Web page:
We have a situation where sometimes a file in github reverts to a previous version. We only have a master branch. We can see the change in the commit history, and it is the last change that has occurred for that file, but viewing the file in Github and pull / fetch from client tools shows an older version.
One possible symptom is that normally I see this when viewing each commit at the repository level
However, in the case where the file has lost its changes, it looks like this:
And the change made in commit 3 has gone.
So here is what I bet is happening here: either commit 5 has both 3 and 4 as parents (i.e. it is a merge commit), or some descendant of commit 5 is a merge commit, with one of its parents being commit 3. If that is the case, here is what happened: commits 1 and 2 were both on the server and in everyone's local repositories. Someone makes commit 3 and pushes to the server. Someone else (without pulling from the server) makes commits 4 and 5 (and perhaps more). If they try to push, they get a "no fast forward" error, since their repo is out of date. The error suggests that they pull, so they do just that. Now a pull is a fetch and a merge, but in this case, the merge resulted in conflicts, so it was not automatically committed. The person resolves the merge conflicts, but then before committing the merge notices that there are changes (totally unrelated to the conflicts) staged that they did not make. These are the changes from commit 3 that are about to be lost. The person undoes those changes, commits, then pushes.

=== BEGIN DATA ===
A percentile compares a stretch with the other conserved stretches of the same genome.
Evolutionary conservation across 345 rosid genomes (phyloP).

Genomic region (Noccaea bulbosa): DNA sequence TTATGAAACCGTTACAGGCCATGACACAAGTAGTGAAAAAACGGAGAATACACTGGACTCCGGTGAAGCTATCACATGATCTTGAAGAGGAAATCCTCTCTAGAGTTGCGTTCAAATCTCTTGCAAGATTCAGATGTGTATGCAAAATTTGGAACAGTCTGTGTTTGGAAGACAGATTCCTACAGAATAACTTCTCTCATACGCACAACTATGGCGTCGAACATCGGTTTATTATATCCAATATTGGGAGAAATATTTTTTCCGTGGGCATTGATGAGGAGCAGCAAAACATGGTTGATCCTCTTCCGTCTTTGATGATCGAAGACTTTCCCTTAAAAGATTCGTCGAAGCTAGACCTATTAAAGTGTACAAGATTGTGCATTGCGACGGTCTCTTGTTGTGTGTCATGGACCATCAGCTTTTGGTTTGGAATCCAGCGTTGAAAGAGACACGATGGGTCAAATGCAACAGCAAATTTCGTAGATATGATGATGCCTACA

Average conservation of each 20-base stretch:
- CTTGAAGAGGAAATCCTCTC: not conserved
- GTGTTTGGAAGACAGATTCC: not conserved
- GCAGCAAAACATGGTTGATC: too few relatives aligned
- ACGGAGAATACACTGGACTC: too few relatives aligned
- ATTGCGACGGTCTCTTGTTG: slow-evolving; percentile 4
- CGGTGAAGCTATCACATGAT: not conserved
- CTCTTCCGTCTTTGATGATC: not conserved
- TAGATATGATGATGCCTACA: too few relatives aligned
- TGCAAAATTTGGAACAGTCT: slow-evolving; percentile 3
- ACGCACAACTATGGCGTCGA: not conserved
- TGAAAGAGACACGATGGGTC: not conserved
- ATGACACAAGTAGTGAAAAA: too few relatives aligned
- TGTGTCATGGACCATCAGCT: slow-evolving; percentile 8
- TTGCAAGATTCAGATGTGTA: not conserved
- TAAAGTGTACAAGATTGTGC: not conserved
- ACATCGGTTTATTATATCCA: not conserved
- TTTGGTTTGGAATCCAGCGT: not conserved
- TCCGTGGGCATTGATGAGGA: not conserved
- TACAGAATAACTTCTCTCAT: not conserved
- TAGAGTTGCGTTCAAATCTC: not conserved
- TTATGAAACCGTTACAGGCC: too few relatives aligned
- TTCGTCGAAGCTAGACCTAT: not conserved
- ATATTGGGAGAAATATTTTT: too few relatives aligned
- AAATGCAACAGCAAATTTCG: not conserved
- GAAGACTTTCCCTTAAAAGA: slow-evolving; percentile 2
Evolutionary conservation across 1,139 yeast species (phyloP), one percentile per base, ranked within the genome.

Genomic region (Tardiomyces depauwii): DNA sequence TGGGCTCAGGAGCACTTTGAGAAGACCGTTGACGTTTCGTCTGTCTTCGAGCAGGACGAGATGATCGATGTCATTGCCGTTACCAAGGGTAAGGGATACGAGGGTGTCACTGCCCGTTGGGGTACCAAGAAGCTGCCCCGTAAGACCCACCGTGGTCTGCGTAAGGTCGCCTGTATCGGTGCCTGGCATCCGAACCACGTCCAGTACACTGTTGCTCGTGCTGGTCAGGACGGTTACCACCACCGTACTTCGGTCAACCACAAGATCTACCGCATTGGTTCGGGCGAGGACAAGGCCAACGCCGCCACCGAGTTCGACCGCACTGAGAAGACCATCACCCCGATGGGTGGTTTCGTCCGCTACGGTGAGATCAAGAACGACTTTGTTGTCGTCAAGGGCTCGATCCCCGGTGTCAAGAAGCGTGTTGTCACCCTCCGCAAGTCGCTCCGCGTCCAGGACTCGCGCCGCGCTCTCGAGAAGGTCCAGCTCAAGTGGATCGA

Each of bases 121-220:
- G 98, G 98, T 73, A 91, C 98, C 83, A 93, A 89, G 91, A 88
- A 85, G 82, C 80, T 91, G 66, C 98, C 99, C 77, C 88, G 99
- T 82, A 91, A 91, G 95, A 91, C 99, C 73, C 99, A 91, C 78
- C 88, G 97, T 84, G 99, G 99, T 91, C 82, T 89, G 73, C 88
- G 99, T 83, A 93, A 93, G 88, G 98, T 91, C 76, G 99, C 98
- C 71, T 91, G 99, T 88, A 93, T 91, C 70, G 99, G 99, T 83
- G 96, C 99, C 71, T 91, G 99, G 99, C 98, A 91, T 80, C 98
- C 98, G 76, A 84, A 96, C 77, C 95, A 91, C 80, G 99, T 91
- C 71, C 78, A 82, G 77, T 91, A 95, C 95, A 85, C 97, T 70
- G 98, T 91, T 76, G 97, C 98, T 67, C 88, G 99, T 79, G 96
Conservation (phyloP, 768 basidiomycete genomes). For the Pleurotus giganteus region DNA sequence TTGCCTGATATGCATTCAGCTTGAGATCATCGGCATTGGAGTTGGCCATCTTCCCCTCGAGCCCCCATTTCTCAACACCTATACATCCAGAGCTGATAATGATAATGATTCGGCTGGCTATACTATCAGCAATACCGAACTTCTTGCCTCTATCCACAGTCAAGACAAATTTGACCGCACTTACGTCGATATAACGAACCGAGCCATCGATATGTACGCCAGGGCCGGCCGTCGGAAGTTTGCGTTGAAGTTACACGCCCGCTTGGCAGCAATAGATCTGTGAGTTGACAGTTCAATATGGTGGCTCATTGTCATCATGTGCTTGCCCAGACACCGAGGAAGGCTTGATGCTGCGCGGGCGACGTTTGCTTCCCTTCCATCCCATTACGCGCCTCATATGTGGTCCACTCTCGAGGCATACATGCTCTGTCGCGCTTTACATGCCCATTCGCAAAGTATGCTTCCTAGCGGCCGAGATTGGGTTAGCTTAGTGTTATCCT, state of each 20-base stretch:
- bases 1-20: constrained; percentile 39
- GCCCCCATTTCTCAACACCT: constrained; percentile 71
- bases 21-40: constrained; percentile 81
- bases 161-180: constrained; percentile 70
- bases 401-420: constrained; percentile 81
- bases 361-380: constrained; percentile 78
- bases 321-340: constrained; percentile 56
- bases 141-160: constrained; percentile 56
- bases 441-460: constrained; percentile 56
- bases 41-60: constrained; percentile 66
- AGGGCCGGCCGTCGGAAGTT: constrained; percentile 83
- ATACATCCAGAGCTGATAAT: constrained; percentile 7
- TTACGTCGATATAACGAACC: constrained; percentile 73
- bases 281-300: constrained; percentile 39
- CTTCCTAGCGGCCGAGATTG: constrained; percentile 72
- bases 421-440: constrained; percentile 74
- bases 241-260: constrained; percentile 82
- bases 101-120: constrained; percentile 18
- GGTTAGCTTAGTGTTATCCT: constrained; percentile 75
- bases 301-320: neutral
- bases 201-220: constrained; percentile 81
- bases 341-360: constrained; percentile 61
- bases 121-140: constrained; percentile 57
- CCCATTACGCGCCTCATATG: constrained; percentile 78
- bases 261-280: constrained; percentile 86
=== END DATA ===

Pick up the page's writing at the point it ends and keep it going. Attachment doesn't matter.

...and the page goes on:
The reason why you do not see this "botched merge" commit when you view a history of the file in question is that git by default does not include merge commits in a file's history if that file is not different than both
of that commit's parents. In this case, the file is different than commit 3 (because the changes done in commit 3 were undone), but is not different from the other parent. To include this botched merge in the history, use
git log --full-history
The bottom line is that all users of the repository must be made aware that when committing a merge, they must
commit all staged changes, even if they did not make those changes, as those are the changes that are supposed to be merged in from the "other" branch.